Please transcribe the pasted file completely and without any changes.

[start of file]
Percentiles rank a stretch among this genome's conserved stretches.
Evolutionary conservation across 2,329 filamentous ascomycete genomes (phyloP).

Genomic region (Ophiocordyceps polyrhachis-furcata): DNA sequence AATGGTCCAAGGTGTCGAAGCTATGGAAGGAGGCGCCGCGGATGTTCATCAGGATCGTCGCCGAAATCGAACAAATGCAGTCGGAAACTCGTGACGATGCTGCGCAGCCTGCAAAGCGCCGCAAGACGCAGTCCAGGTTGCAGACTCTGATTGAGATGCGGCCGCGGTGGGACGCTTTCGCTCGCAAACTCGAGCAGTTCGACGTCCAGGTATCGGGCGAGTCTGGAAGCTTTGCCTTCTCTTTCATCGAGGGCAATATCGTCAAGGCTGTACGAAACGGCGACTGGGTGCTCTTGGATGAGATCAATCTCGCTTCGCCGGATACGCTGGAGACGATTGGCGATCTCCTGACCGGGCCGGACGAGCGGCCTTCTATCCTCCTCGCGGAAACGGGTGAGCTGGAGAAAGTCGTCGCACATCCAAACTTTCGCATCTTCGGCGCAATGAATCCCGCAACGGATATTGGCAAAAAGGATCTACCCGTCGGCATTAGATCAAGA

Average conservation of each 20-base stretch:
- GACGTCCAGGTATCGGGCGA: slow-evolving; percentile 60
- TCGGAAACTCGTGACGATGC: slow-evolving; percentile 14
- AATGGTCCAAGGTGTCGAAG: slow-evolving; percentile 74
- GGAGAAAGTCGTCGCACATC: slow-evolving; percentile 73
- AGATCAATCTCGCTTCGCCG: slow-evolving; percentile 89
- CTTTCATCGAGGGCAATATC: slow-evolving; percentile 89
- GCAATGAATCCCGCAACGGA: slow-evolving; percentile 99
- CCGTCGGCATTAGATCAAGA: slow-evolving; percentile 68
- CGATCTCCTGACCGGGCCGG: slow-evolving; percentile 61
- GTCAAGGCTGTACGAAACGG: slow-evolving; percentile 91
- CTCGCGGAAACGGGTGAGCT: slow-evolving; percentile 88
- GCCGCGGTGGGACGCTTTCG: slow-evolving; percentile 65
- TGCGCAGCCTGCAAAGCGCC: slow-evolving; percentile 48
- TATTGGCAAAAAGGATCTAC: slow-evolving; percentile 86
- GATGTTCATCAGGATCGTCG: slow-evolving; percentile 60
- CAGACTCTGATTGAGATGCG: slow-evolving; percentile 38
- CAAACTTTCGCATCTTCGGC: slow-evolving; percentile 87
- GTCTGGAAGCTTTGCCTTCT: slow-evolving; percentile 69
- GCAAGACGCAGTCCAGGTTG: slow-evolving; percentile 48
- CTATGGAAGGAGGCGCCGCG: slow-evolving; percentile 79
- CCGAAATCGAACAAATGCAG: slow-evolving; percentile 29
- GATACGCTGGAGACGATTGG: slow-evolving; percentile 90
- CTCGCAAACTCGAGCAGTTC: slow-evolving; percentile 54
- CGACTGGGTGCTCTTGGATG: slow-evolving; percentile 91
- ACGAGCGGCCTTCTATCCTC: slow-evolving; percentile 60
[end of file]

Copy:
Percentiles rank a stretch among this genome's conserved stretches.
Evolutionary conservation across 2,329 filamentous ascomycete genomes (phyloP).

Genomic region (Ophiocordyceps polyrhachis-furcata): DNA sequence AATGGTCCAAGGTGTCGAAGCTATGGAAGGAGGCGCCGCGGATGTTCATCAGGATCGTCGCCGAAATCGAACAAATGCAGTCGGAAACTCGTGACGATGCTGCGCAGCCTGCAAAGCGCCGCAAGACGCAGTCCAGGTTGCAGACTCTGATTGAGATGCGGCCGCGGTGGGACGCTTTCGCTCGCAAACTCGAGCAGTTCGACGTCCAGGTATCGGGCGAGTCTGGAAGCTTTGCCTTCTCTTTCATCGAGGGCAATATCGTCAAGGCTGTACGAAACGGCGACTGGGTGCTCTTGGATGAGATCAATCTCGCTTCGCCGGATACGCTGGAGACGATTGGCGATCTCCTGACCGGGCCGGACGAGCGGCCTTCTATCCTCCTCGCGGAAACGGGTGAGCTGGAGAAAGTCGTCGCACATCCAAACTTTCGCATCTTCGGCGCAATGAATCCCGCAACGGATATTGGCAAAAAGGATCTACCCGTCGGCATTAGATCAAGA

Average conservation of each 20-base stretch:
- GACGTCCAGGTATCGGGCGA: slow-evolving; percentile 60
- TCGGAAACTCGTGACGATGC: slow-evolving; percentile 14
- AATGGTCCAAGGTGTCGAAG: slow-evolving; percentile 74
- GGAGAAAGTCGTCGCACATC: slow-evolving; percentile 73
- AGATCAATCTCGCTTCGCCG: slow-evolving; percentile 89
- CTTTCATCGAGGGCAATATC: slow-evolving; percentile 89
- GCAATGAATCCCGCAACGGA: slow-evolving; percentile 99
- CCGTCGGCATTAGATCAAGA: slow-evolving; percentile 68
- CGATCTCCTGACCGGGCCGG: slow-evolving; percentile 61
- GTCAAGGCTGTACGAAACGG: slow-evolving; percentile 91
- CTCGCGGAAACGGGTGAGCT: slow-evolving; percentile 88
- GCCGCGGTGGGACGCTTTCG: slow-evolving; percentile 65
- TGCGCAGCCTGCAAAGCGCC: slow-evolving; percentile 48
- TATTGGCAAAAAGGATCTAC: slow-evolving; percentile 86
- GATGTTCATCAGGATCGTCG: slow-evolving; percentile 60
- CAGACTCTGATTGAGATGCG: slow-evolving; percentile 38
- CAAACTTTCGCATCTTCGGC: slow-evolving; percentile 87
- GTCTGGAAGCTTTGCCTTCT: slow-evolving; percentile 69
- GCAAGACGCAGTCCAGGTTG: slow-evolving; percentile 48
- CTATGGAAGGAGGCGCCGCG: slow-evolving; percentile 79
- CCGAAATCGAACAAATGCAG: slow-evolving; percentile 29
- GATACGCTGGAGACGATTGG: slow-evolving; percentile 90
- CTCGCAAACTCGAGCAGTTC: slow-evolving; percentile 54
- CGACTGGGTGCTCTTGGATG: slow-evolving; percentile 91
- ACGAGCGGCCTTCTATCCTC: slow-evolving; percentile 60